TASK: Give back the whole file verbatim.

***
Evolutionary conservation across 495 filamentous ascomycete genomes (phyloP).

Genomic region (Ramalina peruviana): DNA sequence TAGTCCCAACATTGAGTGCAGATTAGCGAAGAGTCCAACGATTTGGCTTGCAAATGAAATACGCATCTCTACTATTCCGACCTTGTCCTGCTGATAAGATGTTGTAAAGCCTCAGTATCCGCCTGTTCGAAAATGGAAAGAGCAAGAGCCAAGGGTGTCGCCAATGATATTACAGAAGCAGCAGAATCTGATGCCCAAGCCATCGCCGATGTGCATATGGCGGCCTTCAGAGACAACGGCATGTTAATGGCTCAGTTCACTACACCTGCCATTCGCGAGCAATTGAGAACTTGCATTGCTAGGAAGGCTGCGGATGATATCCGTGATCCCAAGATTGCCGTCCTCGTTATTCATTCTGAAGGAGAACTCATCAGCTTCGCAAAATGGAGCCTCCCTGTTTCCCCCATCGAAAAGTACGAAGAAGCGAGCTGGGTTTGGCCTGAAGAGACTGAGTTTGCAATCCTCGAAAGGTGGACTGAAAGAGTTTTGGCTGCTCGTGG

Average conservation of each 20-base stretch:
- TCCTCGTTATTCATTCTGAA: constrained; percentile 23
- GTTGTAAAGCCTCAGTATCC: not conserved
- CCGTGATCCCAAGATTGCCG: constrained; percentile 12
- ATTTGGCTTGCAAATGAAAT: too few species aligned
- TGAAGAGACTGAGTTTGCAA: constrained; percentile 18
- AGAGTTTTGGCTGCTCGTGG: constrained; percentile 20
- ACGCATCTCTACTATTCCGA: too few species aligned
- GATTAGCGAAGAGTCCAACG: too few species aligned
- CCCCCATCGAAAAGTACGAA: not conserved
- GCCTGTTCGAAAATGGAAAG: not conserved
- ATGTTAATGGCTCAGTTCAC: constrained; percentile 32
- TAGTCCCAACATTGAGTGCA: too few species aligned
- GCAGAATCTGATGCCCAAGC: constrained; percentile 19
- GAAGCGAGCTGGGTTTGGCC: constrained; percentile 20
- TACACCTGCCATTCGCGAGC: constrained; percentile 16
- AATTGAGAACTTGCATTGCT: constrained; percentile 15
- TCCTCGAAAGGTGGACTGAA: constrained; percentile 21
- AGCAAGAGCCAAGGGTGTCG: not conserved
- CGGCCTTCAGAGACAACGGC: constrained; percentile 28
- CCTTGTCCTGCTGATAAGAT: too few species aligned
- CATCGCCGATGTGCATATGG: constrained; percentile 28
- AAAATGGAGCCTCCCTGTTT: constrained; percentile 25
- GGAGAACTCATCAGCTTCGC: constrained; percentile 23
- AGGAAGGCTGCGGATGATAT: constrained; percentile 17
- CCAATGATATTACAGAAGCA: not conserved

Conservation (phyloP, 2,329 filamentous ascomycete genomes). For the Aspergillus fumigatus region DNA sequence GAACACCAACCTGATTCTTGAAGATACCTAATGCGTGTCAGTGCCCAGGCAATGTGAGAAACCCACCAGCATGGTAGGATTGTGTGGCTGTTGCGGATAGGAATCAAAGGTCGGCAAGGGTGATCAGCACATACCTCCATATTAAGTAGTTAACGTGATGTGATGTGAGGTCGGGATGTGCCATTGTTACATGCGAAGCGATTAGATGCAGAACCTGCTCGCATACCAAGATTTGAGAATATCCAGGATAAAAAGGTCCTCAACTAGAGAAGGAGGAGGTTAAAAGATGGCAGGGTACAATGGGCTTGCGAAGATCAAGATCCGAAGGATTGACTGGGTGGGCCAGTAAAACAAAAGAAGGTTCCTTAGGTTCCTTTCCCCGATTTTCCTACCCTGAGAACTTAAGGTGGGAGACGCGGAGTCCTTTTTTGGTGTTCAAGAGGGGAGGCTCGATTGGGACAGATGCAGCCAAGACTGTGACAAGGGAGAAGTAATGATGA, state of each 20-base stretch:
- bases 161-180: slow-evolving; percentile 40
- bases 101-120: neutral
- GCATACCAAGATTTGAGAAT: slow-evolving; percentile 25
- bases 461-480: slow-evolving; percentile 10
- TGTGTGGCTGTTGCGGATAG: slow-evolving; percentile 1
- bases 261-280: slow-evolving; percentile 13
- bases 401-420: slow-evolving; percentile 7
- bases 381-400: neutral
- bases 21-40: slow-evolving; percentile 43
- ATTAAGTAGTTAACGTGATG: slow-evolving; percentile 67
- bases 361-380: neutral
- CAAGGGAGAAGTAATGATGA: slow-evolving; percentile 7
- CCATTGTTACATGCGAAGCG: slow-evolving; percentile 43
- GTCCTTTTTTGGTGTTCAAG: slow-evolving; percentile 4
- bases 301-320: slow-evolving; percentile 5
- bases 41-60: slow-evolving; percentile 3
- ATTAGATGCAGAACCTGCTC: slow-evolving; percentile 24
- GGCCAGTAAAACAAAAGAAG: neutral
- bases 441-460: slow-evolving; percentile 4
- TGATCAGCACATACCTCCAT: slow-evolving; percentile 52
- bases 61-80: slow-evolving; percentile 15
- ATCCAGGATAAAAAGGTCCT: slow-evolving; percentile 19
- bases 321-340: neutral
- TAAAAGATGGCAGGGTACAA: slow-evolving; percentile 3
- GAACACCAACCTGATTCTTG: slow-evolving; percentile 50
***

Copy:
Evolutionary conservation across 495 filamentous ascomycete genomes (phyloP).

Genomic region (Ramalina peruviana): DNA sequence TAGTCCCAACATTGAGTGCAGATTAGCGAAGAGTCCAACGATTTGGCTTGCAAATGAAATACGCATCTCTACTATTCCGACCTTGTCCTGCTGATAAGATGTTGTAAAGCCTCAGTATCCGCCTGTTCGAAAATGGAAAGAGCAAGAGCCAAGGGTGTCGCCAATGATATTACAGAAGCAGCAGAATCTGATGCCCAAGCCATCGCCGATGTGCATATGGCGGCCTTCAGAGACAACGGCATGTTAATGGCTCAGTTCACTACACCTGCCATTCGCGAGCAATTGAGAACTTGCATTGCTAGGAAGGCTGCGGATGATATCCGTGATCCCAAGATTGCCGTCCTCGTTATTCATTCTGAAGGAGAACTCATCAGCTTCGCAAAATGGAGCCTCCCTGTTTCCCCCATCGAAAAGTACGAAGAAGCGAGCTGGGTTTGGCCTGAAGAGACTGAGTTTGCAATCCTCGAAAGGTGGACTGAAAGAGTTTTGGCTGCTCGTGG

Average conservation of each 20-base stretch:
- TCCTCGTTATTCATTCTGAA: constrained; percentile 23
- GTTGTAAAGCCTCAGTATCC: not conserved
- CCGTGATCCCAAGATTGCCG: constrained; percentile 12
- ATTTGGCTTGCAAATGAAAT: too few species aligned
- TGAAGAGACTGAGTTTGCAA: constrained; percentile 18
- AGAGTTTTGGCTGCTCGTGG: constrained; percentile 20
- ACGCATCTCTACTATTCCGA: too few species aligned
- GATTAGCGAAGAGTCCAACG: too few species aligned
- CCCCCATCGAAAAGTACGAA: not conserved
- GCCTGTTCGAAAATGGAAAG: not conserved
- ATGTTAATGGCTCAGTTCAC: constrained; percentile 32
- TAGTCCCAACATTGAGTGCA: too few species aligned
- GCAGAATCTGATGCCCAAGC: constrained; percentile 19
- GAAGCGAGCTGGGTTTGGCC: constrained; percentile 20
- TACACCTGCCATTCGCGAGC: constrained; percentile 16
- AATTGAGAACTTGCATTGCT: constrained; percentile 15
- TCCTCGAAAGGTGGACTGAA: constrained; percentile 21
- AGCAAGAGCCAAGGGTGTCG: not conserved
- CGGCCTTCAGAGACAACGGC: constrained; percentile 28
- CCTTGTCCTGCTGATAAGAT: too few species aligned
- CATCGCCGATGTGCATATGG: constrained; percentile 28
- AAAATGGAGCCTCCCTGTTT: constrained; percentile 25
- GGAGAACTCATCAGCTTCGC: constrained; percentile 23
- AGGAAGGCTGCGGATGATAT: constrained; percentile 17
- CCAATGATATTACAGAAGCA: not conserved

Conservation (phyloP, 2,329 filamentous ascomycete genomes). For the Aspergillus fumigatus region DNA sequence GAACACCAACCTGATTCTTGAAGATACCTAATGCGTGTCAGTGCCCAGGCAATGTGAGAAACCCACCAGCATGGTAGGATTGTGTGGCTGTTGCGGATAGGAATCAAAGGTCGGCAAGGGTGATCAGCACATACCTCCATATTAAGTAGTTAACGTGATGTGATGTGAGGTCGGGATGTGCCATTGTTACATGCGAAGCGATTAGATGCAGAACCTGCTCGCATACCAAGATTTGAGAATATCCAGGATAAAAAGGTCCTCAACTAGAGAAGGAGGAGGTTAAAAGATGGCAGGGTACAATGGGCTTGCGAAGATCAAGATCCGAAGGATTGACTGGGTGGGCCAGTAAAACAAAAGAAGGTTCCTTAGGTTCCTTTCCCCGATTTTCCTACCCTGAGAACTTAAGGTGGGAGACGCGGAGTCCTTTTTTGGTGTTCAAGAGGGGAGGCTCGATTGGGACAGATGCAGCCAAGACTGTGACAAGGGAGAAGTAATGATGA, state of each 20-base stretch:
- bases 161-180: slow-evolving; percentile 40
- bases 101-120: neutral
- GCATACCAAGATTTGAGAAT: slow-evolving; percentile 25
- bases 461-480: slow-evolving; percentile 10
- TGTGTGGCTGTTGCGGATAG: slow-evolving; percentile 1
- bases 261-280: slow-evolving; percentile 13
- bases 401-420: slow-evolving; percentile 7
- bases 381-400: neutral
- bases 21-40: slow-evolving; percentile 43
- ATTAAGTAGTTAACGTGATG: slow-evolving; percentile 67
- bases 361-380: neutral
- CAAGGGAGAAGTAATGATGA: slow-evolving; percentile 7
- CCATTGTTACATGCGAAGCG: slow-evolving; percentile 43
- GTCCTTTTTTGGTGTTCAAG: slow-evolving; percentile 4
- bases 301-320: slow-evolving; percentile 5
- bases 41-60: slow-evolving; percentile 3
- ATTAGATGCAGAACCTGCTC: slow-evolving; percentile 24
- GGCCAGTAAAACAAAAGAAG: neutral
- bases 441-460: slow-evolving; percentile 4
- TGATCAGCACATACCTCCAT: slow-evolving; percentile 52
- bases 61-80: slow-evolving; percentile 15
- ATCCAGGATAAAAAGGTCCT: slow-evolving; percentile 19
- bases 321-340: neutral
- TAAAAGATGGCAGGGTACAA: slow-evolving; percentile 3
- GAACACCAACCTGATTCTTG: slow-evolving; percentile 50